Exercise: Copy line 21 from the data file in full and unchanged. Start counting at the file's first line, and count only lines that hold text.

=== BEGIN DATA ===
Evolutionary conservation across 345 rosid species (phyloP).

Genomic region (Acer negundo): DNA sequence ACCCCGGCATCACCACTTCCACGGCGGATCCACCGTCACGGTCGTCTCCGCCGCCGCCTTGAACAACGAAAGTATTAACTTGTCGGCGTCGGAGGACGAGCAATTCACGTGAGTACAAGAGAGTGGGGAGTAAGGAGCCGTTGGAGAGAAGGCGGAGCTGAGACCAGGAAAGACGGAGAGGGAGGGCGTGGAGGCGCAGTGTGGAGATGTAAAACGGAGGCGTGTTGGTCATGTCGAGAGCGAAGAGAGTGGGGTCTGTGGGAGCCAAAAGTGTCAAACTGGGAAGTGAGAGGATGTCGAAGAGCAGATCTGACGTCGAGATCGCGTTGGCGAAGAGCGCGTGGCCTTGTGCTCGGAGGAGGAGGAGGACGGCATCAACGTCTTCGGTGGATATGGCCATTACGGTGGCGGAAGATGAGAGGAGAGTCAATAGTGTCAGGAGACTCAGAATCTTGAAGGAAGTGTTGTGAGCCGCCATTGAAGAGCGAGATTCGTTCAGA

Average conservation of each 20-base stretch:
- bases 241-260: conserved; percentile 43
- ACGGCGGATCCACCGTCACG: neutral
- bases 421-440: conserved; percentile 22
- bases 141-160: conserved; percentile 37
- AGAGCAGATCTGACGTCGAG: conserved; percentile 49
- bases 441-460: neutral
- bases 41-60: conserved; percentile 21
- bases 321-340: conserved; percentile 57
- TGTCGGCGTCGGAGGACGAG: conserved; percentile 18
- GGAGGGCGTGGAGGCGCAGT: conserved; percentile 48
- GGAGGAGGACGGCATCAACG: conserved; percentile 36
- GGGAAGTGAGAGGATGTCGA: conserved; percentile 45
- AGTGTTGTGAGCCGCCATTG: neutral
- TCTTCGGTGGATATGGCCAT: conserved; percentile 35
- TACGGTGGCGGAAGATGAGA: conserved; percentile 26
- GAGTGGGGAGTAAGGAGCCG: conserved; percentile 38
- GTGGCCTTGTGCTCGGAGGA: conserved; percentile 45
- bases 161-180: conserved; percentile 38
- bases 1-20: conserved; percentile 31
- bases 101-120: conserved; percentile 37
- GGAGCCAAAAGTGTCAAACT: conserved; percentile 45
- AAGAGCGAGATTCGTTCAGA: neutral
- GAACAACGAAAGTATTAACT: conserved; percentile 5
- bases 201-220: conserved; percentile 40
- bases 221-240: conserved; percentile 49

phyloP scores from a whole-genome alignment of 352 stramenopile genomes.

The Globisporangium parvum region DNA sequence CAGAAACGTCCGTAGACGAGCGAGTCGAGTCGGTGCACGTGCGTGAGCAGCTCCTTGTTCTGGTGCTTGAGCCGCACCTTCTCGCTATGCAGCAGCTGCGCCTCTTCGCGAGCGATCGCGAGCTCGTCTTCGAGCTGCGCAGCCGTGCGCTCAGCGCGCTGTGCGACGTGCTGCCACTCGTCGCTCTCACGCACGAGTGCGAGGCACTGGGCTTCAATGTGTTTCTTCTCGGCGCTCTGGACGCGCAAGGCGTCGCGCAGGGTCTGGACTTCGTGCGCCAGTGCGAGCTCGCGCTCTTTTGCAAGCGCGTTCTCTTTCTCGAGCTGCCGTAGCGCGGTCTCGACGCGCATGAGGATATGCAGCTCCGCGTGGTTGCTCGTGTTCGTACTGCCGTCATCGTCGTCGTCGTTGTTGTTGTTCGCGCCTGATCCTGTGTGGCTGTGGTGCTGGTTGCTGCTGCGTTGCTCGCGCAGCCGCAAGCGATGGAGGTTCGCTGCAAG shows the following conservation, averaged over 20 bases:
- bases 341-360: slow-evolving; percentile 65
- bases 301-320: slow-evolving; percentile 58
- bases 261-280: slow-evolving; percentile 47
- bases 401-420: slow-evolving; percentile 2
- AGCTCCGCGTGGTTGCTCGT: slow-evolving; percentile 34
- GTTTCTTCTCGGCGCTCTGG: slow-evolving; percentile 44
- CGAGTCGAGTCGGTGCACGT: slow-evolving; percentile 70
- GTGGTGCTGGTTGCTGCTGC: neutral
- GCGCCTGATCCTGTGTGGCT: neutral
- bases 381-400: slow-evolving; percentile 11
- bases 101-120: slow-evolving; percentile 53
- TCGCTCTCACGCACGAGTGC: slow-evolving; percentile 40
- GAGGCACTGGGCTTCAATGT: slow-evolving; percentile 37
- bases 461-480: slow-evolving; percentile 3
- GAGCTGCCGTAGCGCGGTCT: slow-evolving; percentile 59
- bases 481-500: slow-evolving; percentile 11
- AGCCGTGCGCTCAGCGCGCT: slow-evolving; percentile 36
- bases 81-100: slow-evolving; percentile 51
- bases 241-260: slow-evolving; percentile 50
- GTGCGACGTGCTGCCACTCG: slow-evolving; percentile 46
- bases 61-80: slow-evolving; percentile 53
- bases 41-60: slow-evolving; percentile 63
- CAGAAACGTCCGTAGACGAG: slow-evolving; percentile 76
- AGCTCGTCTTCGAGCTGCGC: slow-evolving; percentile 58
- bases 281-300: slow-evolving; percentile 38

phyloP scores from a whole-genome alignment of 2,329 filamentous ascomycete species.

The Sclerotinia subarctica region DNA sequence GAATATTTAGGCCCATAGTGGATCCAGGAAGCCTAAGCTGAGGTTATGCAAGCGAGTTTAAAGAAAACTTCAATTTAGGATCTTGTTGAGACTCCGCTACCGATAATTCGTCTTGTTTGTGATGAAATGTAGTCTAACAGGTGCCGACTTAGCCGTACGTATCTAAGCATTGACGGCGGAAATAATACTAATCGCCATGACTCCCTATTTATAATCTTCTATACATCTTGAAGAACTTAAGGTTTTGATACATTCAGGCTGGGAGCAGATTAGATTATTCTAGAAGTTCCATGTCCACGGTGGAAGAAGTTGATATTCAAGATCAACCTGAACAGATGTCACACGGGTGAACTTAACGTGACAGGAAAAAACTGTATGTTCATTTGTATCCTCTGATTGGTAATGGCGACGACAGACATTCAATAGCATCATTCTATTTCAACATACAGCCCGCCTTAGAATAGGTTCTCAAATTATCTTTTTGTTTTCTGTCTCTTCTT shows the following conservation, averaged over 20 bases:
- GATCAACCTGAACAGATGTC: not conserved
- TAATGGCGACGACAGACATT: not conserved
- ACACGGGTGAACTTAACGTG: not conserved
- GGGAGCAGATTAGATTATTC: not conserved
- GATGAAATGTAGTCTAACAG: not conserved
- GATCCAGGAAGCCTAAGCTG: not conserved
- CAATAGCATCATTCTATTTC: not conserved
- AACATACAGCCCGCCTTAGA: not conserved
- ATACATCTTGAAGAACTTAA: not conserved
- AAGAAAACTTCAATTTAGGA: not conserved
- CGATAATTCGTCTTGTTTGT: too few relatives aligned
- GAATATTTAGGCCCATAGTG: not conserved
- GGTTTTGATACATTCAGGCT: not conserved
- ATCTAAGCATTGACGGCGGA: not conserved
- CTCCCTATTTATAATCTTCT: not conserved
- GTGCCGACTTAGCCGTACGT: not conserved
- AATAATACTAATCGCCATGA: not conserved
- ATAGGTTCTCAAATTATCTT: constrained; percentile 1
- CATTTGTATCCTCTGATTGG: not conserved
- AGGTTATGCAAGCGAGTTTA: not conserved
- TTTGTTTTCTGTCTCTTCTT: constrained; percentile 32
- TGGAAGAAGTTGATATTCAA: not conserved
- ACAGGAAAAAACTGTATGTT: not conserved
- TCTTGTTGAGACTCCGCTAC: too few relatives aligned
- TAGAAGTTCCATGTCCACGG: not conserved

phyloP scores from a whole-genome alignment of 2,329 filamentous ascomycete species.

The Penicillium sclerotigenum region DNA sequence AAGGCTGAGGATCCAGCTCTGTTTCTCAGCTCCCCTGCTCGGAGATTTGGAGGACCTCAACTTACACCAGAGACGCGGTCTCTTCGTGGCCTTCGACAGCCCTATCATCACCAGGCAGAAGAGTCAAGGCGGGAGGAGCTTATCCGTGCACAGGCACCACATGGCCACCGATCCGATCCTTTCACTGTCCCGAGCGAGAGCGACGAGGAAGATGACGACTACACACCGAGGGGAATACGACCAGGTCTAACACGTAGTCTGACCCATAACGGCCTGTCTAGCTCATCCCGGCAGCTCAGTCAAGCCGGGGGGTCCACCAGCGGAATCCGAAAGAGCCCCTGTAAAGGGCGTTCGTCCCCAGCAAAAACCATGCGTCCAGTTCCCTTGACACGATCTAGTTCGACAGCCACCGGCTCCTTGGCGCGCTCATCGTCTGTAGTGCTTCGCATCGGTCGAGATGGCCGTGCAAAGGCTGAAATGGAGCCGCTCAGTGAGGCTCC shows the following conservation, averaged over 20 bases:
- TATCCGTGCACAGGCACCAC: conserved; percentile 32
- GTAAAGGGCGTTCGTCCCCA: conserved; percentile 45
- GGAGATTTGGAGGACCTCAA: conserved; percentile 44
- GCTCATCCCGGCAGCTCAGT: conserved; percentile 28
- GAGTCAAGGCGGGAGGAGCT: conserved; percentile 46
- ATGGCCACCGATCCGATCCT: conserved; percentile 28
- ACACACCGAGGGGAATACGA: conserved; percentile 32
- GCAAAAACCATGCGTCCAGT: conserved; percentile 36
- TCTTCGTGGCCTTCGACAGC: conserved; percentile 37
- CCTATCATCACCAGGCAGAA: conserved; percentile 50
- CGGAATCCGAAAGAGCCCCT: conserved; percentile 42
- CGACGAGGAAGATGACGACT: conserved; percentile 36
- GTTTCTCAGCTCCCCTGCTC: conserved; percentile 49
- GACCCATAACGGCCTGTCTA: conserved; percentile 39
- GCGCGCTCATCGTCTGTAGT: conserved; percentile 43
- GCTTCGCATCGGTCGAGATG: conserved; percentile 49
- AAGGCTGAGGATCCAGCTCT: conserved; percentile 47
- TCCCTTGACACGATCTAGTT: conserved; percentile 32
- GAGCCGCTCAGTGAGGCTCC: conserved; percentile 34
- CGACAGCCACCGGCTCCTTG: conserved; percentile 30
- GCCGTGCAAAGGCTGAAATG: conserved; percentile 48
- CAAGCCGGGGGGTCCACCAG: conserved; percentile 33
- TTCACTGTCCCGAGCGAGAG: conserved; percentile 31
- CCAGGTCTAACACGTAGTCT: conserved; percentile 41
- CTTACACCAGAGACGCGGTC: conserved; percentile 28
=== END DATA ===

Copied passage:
- bases 161-180: conserved; percentile 38